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July 2, 2007 – Tax credit change may impact aquisitions

July 2, 2007
Filed under Features

By Neil Pascale
Editor
A change in the federal government’s tax credit system figures to have an effect on how and possibly when dealer principals turn the ownership of their stores over to family members.
Using tax credits, or tax-free gifts, to convert the ownership of a store from a dealer to a son, daughter or any other family member is fairly common, said Jim Krendl, a Denver attorney who has been involved in dozens of dealership acquisitions.
There are principally two types of tax-free gifts that dealer principals can consider, one of which is scheduled to undergo quite a change next year and in the future. The latter tax-free gift is the lifetime estate and gift tax credit, which allows a person to make a one-time, tax-free gift of $2 million to any person or group of people they choose.
Although this type of gift is often used in inheritance situations, it can be used in a person’s lifetime, said Krendl, who spoke at a conference dealing with Harley-Davidson acquisitions in April.
“If you use it during your lifetime, you are required to report it because it reduces the tax-free” funds you have available upon death, he said. “And the government keeps track of that.”
So using the lifetime gift tax credit could increase the amount of inheritance taxes upon a person’s death, although Krendl noted that “no one knows for sure what the estate tax will be in the future, and therefore we don’t know how much that will cost.”
The amount of the one-time, tax-free gift could be doubled if a husband and wife combine their lifetime tax credit, thus allowing a family member or group of family members to receive up to $4 million.
To stay sheltered from taxes, the gift has to be given to a family member. It cannot, for instance, go to a trusted dealership employee, Krendl noted.
The total amount of the one-time tax-free gift will be rising in the future, which could make some dealers think twice about giving such a gift this year. The one-time tax-free gift limit will rise to $3.5 million next year and stay at that amount until 2009. But, there is no current cap for the one-time gift for 2010, something Krendl doesn’t foresee continuing.
“Most lawyers believe that between now and 2010 there will be a major revamping (of the law) so that we will have a permanent, long-term lifetime exemption,” he said.
The second and more common form of tax-free credit is the annual gift, which can be up to $12,000 per person. The gift-giver can give as many $12,000 gifts to as many people as he/she wishes per year, providing they don’t exceed the $12,000 amount.
However, a gift-giver can give twice that amount to a married couple, say their daughter and son-in-law.
Krendl said no reporting or complicated procedures are attached to that yearly gift. “Just don’t exceed the annual gift because there are tax complications” if that happens, he said.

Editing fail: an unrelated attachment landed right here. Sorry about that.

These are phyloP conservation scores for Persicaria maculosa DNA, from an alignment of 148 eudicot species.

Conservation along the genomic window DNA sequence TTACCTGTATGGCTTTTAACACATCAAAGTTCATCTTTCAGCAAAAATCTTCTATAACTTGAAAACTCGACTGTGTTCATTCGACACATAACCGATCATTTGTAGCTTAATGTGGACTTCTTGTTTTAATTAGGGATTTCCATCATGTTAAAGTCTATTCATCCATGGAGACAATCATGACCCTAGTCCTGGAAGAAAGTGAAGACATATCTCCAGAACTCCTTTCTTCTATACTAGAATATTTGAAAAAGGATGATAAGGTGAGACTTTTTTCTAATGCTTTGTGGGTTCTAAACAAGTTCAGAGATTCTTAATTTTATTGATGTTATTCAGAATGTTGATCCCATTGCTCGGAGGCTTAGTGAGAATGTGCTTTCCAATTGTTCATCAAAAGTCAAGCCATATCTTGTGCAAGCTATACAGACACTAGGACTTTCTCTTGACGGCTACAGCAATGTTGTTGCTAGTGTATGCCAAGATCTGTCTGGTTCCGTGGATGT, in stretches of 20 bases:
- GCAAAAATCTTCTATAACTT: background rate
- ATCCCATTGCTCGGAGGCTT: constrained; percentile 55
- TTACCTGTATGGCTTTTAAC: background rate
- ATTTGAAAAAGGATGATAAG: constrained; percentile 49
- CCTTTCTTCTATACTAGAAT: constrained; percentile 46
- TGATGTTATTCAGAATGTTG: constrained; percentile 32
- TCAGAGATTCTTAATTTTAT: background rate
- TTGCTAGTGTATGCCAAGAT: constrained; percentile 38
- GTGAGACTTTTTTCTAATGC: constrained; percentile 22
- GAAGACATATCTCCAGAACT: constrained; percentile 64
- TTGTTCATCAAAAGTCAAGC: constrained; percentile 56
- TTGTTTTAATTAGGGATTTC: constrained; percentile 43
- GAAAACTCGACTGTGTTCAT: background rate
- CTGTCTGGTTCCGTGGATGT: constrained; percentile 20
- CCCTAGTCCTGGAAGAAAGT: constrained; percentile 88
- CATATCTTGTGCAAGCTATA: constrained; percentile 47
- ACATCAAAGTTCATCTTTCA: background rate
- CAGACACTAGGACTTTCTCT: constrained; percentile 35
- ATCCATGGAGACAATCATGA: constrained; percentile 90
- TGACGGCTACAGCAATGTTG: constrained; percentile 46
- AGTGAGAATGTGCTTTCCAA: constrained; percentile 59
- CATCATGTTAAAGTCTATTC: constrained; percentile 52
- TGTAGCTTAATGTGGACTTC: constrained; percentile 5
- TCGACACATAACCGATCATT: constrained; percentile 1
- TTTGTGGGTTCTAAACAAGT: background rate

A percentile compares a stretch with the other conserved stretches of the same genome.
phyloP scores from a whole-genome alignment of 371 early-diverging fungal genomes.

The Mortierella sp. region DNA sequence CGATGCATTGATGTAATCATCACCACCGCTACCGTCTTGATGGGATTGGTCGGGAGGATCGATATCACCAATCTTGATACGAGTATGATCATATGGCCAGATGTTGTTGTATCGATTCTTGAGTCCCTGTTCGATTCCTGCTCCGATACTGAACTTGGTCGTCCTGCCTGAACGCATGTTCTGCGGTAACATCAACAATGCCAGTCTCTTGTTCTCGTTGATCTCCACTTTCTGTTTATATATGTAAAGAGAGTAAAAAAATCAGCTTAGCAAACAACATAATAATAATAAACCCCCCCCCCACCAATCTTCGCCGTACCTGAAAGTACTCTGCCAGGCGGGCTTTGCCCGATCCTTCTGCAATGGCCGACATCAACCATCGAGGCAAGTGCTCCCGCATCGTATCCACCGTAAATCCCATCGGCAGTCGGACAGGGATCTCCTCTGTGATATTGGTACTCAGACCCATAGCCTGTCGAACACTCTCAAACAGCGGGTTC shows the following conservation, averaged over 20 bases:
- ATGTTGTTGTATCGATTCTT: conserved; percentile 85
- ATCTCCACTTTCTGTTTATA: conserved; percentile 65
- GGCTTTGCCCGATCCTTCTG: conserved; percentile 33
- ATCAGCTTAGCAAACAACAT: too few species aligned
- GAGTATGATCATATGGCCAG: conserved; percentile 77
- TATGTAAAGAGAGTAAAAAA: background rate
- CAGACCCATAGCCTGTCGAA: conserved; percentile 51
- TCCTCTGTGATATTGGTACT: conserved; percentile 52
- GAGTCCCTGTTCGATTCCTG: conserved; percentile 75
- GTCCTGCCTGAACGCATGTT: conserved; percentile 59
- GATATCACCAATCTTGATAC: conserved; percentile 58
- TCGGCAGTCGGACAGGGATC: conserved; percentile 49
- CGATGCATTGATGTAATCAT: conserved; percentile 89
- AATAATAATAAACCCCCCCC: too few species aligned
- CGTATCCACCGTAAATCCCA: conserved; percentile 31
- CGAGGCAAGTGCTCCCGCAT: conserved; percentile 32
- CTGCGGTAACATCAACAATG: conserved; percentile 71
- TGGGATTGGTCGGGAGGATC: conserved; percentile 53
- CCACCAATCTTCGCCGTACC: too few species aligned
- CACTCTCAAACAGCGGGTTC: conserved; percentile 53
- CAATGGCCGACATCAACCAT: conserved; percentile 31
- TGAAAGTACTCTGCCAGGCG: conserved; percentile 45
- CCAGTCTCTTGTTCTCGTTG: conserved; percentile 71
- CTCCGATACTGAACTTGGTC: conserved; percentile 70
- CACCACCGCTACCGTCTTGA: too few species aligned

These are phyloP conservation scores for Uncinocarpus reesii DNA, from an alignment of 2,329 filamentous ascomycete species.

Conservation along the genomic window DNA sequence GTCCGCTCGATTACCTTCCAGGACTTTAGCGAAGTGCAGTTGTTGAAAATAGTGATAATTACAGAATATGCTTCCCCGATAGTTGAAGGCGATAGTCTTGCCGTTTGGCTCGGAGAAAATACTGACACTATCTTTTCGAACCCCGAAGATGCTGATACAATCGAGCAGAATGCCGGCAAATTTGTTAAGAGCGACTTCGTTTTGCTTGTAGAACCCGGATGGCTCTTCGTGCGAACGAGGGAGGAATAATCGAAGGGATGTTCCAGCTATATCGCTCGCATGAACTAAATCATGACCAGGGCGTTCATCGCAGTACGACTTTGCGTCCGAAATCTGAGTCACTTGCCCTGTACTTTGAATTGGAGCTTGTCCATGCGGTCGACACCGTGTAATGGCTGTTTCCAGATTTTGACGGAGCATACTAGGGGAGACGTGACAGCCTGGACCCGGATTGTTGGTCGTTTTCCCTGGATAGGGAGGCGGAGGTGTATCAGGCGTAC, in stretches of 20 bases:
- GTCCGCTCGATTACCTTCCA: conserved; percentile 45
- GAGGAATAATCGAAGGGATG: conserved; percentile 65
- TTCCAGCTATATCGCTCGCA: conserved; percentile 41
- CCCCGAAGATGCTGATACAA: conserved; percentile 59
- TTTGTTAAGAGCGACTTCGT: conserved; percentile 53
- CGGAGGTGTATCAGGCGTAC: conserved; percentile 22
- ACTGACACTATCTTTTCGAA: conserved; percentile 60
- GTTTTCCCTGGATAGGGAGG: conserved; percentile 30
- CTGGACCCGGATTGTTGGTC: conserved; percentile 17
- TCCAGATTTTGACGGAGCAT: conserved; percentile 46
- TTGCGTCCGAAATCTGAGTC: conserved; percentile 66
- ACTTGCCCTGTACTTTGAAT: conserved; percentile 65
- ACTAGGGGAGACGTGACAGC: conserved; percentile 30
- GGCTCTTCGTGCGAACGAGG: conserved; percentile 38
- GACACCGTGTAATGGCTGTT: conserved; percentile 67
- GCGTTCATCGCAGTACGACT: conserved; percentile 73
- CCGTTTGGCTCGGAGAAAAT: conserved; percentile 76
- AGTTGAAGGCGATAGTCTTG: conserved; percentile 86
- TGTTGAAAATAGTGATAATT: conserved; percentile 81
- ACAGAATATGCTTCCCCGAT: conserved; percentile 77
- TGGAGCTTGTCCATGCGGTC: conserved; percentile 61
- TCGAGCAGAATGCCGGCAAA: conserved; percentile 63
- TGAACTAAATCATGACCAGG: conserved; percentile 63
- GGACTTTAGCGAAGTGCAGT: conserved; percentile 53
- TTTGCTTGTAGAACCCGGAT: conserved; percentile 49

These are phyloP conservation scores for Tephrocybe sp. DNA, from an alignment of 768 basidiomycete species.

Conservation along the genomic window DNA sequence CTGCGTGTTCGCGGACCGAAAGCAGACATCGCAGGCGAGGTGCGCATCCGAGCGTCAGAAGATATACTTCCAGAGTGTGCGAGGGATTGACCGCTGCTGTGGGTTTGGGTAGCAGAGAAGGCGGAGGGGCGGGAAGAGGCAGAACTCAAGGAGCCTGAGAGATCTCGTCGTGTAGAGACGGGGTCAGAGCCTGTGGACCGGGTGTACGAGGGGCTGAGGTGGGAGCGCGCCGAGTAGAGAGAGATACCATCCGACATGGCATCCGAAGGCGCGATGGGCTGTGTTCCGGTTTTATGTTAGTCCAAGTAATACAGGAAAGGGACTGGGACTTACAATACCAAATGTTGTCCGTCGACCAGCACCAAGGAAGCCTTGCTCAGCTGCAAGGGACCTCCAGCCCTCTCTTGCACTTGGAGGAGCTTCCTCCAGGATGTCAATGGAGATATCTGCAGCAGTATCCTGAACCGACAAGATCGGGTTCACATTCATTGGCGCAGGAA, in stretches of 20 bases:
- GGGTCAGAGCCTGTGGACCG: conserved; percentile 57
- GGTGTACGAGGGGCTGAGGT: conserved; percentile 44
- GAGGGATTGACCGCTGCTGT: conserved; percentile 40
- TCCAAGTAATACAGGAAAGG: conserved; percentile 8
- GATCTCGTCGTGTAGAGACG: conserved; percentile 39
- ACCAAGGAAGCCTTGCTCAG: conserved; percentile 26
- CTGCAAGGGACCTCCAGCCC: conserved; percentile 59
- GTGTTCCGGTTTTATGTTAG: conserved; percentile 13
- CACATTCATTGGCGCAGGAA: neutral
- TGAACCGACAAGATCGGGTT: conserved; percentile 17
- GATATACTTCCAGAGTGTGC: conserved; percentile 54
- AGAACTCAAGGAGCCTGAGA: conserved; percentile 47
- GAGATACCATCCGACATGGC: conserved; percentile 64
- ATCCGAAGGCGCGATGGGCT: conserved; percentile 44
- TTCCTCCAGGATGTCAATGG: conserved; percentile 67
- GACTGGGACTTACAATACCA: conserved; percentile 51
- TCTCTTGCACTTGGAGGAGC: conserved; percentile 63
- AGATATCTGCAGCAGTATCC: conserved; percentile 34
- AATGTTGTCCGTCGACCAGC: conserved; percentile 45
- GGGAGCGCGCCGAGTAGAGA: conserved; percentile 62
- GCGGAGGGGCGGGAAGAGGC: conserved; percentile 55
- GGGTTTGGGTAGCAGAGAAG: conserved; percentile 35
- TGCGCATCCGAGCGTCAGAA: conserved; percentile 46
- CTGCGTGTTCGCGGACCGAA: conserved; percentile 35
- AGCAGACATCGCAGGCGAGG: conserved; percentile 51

Although the yearly gift is the most common form of transferring control of the business, there are reasons for dealers to consider the one-time tax gift.
“If you have a son or a daughter to whom you thought you were going to leave the business someday to anyhow, there are a lot of reasons why you would prefer to give them a $2 million inheritance today tax-free than wait until you die,” Krendl said. “Among other things, the asset is likely to appreciate over the future years and you measure the value of the gift at the moment you give it to them. Two million today may be a lot more valuable than $2 million off in the future someday upon death.”

The transfer
When a large sum of money is transferred from one individual to another — even if it’s a family member — there should be caution about how it’s done, Krendl said.
“I would add a lot of the same cautions that I would add in dealing with an employee: Be careful of how you do it, and have a way to untangle it,” he said.
That’s not an easy thought for many people.
“Invariably a client will say, ‘But my son would never give me trouble. He’s a good kid,’” Krendl said. “And the answer to that is, ‘Well, is he single? Is he going to get married someday? If he gets married, he might have a divorce. Might that asset end up in a divorce court? Wouldn’t you feel better if you had some strings on it.’”
The same could be said for an unforeseen situation, like a son or daughter deciding to change careers.
“If you’re going to give a minority stock interest to your son or daughter, then you very well might want to have a repurchase agreement that says if you don’t get along or they change their mind about the kind of career they want, there’s a legal way to untangle it without having the stock irrevocably committed,” Krendl said. “There’s nothing wrong with giving somebody a gift and then at the same time having them enter in a buy-sell arrangement at a fair price that allows a mechanism for taking the stock back at some point.”
The buy-sell agreement also could detail the current dealer’s continued salary, their role on a board of directors and a “trigger mechanism” that would allow the dealer to repurchase the store upon termination of their family member from the dealer principal position.

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